The history of aluminium in human usage goes back at least 2,500 years,
when its compound alum was used for dyeing and fire-resistant coating.
During the Middle Ages, alum was traded in international commerce. In
the Age of Enlightenment, the earth of alum, alumina, was shown to be an
oxide of a new metal which was then discovered in the 1820s. Pure
aluminium remained scarce until industrial production began in 1856;
since the 1886 discovery of the Hall–Héroult process, production has
grown exponentially. Engineering and construction applications began in
the first half of the 20th century; aluminium was a vital strategic
resource for aviation during both world wars. In 1954, it surpassed
copper as the most produced non-ferrous metal. In the following decades,
aluminium production spread throughout the world, and the metal became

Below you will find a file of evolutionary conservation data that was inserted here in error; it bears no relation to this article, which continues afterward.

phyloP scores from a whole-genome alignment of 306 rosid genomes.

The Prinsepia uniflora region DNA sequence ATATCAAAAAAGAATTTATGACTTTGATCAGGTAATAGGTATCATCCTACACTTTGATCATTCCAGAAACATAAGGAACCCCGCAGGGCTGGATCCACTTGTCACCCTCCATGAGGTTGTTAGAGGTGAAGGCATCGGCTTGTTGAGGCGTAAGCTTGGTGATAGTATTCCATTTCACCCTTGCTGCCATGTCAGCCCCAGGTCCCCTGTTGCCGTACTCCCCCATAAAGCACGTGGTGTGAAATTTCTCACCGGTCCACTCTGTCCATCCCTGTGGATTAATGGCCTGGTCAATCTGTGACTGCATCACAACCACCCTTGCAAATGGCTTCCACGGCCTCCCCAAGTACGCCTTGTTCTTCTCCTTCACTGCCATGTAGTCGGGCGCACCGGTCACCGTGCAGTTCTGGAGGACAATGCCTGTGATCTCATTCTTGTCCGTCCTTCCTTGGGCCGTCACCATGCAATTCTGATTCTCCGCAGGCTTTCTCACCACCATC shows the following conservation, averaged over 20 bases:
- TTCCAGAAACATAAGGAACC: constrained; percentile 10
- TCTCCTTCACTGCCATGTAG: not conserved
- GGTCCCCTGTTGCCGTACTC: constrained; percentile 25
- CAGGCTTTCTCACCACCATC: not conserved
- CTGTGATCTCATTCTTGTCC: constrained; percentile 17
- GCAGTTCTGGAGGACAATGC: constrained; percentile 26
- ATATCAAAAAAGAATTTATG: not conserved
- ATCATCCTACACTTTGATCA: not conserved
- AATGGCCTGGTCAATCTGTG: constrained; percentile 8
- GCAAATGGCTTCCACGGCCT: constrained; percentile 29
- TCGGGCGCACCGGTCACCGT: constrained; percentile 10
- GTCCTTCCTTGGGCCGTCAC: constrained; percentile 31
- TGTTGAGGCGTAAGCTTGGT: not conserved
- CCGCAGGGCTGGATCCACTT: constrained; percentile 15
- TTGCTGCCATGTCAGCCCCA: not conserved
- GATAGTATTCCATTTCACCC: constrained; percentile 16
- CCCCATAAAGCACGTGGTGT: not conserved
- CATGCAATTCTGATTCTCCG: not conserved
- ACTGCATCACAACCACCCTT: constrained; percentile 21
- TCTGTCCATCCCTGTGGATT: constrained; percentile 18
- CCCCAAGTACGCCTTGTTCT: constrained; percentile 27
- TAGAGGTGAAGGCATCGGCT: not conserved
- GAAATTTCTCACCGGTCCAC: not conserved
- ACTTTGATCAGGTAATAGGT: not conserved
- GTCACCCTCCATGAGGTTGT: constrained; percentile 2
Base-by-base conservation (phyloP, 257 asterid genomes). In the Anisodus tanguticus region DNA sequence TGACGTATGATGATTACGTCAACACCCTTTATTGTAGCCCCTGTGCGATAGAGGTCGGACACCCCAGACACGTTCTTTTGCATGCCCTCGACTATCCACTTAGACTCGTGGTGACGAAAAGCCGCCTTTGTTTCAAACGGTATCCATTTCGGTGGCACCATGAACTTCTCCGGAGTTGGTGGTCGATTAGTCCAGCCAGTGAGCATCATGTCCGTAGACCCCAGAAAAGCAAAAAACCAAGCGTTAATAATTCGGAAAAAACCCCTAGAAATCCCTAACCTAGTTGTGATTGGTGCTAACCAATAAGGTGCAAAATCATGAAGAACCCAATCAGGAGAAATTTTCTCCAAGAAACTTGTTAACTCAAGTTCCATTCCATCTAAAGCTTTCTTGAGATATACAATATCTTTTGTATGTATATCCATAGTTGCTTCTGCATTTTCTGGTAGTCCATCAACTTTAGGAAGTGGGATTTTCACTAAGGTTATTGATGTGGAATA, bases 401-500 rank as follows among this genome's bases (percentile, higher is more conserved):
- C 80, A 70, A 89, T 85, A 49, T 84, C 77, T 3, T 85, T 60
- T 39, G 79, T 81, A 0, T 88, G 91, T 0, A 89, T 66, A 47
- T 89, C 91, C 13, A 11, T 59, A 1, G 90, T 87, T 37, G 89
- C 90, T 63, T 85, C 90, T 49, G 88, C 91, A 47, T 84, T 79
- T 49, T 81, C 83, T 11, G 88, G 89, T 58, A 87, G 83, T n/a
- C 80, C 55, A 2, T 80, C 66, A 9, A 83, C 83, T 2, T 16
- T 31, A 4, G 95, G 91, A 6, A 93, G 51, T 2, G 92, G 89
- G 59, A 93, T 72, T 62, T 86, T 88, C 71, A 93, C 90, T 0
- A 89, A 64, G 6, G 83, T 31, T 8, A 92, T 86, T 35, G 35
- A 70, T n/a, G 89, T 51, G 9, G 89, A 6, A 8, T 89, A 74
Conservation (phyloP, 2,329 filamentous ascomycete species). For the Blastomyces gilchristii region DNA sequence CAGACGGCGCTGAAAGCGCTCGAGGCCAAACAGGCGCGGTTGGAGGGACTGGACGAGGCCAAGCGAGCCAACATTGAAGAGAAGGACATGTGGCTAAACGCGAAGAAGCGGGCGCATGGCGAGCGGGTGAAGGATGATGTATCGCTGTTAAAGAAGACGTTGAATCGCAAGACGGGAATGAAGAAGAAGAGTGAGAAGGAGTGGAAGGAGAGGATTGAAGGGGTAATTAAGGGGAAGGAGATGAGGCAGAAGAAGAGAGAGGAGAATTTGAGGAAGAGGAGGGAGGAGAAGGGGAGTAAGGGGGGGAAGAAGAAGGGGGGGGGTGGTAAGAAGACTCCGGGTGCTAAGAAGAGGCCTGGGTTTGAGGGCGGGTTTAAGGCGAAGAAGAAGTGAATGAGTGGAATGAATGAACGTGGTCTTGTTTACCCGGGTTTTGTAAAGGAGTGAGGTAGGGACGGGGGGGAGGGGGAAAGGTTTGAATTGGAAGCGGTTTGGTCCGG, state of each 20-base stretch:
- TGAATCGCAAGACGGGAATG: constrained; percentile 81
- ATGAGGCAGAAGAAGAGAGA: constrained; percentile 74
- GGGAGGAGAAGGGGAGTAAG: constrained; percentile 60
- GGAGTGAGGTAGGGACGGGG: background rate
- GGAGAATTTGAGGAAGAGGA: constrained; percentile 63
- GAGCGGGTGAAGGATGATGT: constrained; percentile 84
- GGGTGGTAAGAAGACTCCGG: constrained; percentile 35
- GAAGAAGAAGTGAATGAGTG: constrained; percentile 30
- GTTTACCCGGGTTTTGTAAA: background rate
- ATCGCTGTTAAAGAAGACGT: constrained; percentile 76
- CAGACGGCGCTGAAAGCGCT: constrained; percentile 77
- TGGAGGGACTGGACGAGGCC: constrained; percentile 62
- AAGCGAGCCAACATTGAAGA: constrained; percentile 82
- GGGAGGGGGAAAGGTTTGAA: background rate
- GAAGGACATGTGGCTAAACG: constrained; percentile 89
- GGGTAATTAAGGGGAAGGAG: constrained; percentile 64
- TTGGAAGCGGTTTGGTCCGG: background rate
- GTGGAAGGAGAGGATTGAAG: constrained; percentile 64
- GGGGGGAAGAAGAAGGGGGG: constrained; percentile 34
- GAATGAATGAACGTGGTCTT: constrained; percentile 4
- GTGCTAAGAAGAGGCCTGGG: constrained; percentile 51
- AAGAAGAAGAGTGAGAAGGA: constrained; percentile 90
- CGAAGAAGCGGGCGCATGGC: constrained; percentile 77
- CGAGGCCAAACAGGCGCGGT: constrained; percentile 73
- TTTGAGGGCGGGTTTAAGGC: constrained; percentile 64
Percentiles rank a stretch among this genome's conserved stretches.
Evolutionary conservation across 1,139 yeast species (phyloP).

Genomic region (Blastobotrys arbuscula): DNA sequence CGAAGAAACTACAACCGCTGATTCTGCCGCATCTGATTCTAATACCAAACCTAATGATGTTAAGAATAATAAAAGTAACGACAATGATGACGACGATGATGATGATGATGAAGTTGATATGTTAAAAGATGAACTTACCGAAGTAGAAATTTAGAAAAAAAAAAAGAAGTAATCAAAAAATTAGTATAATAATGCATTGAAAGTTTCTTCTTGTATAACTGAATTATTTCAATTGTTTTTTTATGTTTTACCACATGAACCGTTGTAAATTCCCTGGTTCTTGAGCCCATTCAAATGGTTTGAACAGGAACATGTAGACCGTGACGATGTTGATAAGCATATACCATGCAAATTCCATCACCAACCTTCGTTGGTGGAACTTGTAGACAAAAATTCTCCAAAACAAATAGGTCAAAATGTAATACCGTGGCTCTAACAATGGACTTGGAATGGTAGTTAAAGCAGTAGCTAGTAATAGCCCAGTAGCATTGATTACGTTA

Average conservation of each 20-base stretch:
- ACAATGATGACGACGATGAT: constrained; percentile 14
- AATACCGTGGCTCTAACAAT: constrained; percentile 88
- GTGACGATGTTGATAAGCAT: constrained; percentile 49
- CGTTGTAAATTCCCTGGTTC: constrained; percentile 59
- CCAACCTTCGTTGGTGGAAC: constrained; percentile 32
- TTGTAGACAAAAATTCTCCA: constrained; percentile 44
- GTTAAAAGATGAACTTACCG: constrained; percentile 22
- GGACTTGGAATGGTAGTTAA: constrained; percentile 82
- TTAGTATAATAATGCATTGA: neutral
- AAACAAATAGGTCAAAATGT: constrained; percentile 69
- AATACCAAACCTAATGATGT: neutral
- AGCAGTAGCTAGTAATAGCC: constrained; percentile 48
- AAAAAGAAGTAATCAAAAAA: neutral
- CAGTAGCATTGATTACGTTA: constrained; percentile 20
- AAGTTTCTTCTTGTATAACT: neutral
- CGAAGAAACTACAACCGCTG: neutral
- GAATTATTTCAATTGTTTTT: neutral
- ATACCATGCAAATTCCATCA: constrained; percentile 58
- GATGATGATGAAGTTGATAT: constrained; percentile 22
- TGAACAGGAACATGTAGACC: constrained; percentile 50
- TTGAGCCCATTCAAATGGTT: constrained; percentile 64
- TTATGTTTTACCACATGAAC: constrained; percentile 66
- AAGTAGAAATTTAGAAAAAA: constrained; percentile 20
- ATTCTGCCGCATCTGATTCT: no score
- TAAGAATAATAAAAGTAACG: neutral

an exchange commodity and gained usage in transportation and packaging.
Aluminium production in the 21st century exceeds that of all other non-
ferrous metals combined.
Read more: <https://en.wikipedia.org/wiki/History_of_aluminium>
Today's selected anniversaries:
Virginia statesman Richard Henry Lee presented a resolution to
the Second Continental Congress, which called for the Thirteen Colonies
to declare independence from Great Britain.
First World War: The British Army detonated 19 ammonal mines
under the German lines, killing 10,000 in the deadliest non-nuclear man-
made explosion in history.
The rock supergroup Blind Faith, featuring Eric Clapton, Steve
Winwood and Ginger Baker, played their only UK show in Hyde Park in
front of 100,000 fans.
Wiktionary's word of the day:
1. (transitive) To deserve, to earn.
2. (intransitive) To be deserving or worthy.
3. (transitive, obsolete, rare) To reward.
Wikiquote quote of the day:
My Poem is life, and not finished. It shall never be finished.
My Poem is life, and can grow.